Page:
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The Two-Way
12:19 pm
Wed July 3, 2013

Ecuador Says Its London Embassy Was Bugged

A covert microphone was found in the office of the Ecuadorean ambassador in London, Minister of Foreign Affairs Ricardo Patiño announced during a news conference in Quito.
AFP/Getty Images

Ecuador's foreign minister says a microphone has been found hidden inside the country's embassy in London, where WikiLeaks founder Julian Assange has been living for the past year. The listening device was found last month, says Foreign Minister Ricardo Patiño, when he traveled to the embassy to meet with Assange.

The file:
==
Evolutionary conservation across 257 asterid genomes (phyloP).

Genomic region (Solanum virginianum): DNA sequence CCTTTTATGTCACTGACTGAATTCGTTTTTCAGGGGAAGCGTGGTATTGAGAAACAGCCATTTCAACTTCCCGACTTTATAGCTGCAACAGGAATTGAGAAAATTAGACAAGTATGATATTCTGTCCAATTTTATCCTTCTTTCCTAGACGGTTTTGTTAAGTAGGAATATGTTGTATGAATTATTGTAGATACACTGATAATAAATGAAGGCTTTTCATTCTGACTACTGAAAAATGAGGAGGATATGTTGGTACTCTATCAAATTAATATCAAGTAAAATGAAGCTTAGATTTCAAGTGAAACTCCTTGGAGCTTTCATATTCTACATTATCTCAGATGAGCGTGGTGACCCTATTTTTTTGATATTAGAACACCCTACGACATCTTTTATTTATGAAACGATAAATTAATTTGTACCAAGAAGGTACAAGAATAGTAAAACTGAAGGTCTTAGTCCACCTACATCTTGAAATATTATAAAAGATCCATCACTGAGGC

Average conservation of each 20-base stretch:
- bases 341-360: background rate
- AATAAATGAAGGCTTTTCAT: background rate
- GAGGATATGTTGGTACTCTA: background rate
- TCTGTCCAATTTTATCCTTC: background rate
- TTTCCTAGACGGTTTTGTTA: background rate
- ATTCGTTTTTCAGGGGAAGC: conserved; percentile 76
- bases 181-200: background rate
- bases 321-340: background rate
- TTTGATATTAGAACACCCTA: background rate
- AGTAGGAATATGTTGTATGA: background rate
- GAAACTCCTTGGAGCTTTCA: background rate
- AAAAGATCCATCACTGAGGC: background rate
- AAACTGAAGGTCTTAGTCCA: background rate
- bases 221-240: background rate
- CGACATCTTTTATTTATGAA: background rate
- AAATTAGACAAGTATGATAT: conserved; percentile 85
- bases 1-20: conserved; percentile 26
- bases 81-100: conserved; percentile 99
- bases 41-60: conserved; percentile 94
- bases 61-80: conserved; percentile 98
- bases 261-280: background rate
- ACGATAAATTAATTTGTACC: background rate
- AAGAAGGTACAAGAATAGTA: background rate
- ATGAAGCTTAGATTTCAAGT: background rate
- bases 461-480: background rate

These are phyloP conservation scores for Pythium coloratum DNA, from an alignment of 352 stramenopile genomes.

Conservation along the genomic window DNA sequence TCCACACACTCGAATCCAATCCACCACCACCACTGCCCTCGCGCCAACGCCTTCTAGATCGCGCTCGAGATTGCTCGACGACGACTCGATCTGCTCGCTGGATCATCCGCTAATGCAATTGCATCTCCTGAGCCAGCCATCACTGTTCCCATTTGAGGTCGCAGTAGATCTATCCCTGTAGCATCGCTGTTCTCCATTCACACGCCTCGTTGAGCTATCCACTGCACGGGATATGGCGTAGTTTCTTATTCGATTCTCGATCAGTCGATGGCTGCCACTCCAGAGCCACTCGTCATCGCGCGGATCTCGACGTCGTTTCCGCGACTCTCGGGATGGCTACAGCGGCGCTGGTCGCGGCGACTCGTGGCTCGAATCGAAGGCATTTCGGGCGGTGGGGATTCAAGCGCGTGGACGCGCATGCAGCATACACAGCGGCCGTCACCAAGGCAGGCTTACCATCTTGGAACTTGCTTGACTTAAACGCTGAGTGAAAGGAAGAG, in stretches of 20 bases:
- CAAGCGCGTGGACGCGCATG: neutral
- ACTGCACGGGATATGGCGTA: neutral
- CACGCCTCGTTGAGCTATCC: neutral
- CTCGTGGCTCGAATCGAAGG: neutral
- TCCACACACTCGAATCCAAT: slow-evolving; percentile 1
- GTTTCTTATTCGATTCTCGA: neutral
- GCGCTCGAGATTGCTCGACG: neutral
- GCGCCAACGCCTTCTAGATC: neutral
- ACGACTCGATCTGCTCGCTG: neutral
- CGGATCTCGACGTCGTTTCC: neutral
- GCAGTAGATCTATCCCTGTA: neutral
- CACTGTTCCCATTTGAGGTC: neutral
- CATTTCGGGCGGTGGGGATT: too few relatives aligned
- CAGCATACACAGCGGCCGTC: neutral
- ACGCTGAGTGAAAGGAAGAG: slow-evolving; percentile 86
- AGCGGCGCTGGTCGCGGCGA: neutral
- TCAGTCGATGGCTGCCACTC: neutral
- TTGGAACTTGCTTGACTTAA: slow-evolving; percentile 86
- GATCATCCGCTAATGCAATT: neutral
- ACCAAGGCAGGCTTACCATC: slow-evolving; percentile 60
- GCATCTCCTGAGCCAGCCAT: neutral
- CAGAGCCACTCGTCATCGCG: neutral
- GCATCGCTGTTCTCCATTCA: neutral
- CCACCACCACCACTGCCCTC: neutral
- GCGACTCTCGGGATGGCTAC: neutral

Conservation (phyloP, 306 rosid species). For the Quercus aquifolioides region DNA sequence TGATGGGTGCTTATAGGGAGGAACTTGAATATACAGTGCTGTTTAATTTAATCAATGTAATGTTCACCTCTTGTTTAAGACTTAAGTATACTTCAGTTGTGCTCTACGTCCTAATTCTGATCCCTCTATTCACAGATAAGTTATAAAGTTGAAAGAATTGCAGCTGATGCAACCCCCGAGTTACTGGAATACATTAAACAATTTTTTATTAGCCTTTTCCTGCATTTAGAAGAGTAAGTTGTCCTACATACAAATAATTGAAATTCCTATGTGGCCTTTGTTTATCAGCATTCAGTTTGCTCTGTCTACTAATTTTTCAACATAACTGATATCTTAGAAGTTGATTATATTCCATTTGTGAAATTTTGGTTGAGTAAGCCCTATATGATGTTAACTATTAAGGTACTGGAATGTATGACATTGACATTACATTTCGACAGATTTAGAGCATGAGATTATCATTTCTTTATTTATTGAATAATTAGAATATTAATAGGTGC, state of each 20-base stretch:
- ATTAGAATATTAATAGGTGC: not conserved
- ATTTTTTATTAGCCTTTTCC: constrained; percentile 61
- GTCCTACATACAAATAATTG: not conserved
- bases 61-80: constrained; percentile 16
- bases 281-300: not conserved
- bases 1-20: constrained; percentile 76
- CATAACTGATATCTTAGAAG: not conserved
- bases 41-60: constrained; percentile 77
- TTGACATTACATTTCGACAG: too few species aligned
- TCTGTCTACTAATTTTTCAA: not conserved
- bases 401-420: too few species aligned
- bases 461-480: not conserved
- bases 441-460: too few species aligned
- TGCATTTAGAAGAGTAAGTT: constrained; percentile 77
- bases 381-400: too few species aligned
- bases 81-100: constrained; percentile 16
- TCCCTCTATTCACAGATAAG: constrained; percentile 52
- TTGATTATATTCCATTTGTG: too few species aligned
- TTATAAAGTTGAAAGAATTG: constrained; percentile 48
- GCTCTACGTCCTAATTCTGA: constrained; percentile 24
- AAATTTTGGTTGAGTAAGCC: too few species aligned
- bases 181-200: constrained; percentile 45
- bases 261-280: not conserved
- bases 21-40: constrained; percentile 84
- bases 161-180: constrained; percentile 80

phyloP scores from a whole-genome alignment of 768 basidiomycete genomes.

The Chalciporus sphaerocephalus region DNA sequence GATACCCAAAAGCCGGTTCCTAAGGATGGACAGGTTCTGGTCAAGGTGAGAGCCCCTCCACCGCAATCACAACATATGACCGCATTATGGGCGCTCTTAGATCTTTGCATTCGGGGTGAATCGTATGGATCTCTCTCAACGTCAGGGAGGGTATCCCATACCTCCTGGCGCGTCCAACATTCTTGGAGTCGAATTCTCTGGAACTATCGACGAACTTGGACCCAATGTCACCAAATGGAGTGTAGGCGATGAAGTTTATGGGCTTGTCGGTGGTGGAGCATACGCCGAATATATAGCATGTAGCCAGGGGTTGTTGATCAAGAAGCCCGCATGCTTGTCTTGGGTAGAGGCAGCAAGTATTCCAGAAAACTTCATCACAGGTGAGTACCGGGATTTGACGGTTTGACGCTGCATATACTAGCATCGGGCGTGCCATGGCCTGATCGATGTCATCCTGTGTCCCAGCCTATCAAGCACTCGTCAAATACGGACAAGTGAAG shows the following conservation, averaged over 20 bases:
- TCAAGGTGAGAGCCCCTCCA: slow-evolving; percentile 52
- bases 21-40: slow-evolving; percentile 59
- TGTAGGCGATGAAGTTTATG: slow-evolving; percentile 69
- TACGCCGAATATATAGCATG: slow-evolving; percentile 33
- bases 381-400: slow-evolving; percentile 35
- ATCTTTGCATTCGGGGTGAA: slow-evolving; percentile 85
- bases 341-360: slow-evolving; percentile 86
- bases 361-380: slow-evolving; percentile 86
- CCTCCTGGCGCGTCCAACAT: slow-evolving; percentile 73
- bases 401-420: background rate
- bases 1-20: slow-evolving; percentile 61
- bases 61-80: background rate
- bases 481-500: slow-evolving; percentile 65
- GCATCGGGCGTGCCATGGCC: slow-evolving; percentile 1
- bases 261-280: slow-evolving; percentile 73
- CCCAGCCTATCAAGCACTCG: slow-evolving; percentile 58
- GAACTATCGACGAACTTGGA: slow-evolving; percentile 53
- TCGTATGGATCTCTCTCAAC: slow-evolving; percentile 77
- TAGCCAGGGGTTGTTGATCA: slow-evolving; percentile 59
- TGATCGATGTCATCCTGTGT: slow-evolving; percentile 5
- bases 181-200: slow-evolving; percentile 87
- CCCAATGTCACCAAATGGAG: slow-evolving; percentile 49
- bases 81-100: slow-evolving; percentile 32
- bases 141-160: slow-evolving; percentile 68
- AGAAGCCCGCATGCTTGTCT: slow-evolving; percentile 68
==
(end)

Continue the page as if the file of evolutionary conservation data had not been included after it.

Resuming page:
The covert microphone was reportedly discovered in the office of the ambassador, Ana Alban.

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The Two-Way
10:55 am
Wed July 3, 2013

As Mandela Lies In Hospital, Family Fights Over Kin's Graves

In 1990, Nelson Mandela (wearing a dark suit, pointing down) visited the graves of family members in Qunu, South Africa. A grandson's 2011 decision to move some relatives' remains to another site was followed by a lawsuit and court action.
Juda Ngenya Reuters /Landov

Originally published on Wed July 3, 2013 7:25 pm

Former South African President Nelson Mandela remains in stable but critical condition at a Pretoria hospital, where he's been since June 8 for treatment of a serious lung infection.

The anti-apartheid hero, who survived 27 years in jail and decades of oppression, is 15 days shy of his 95th birthday.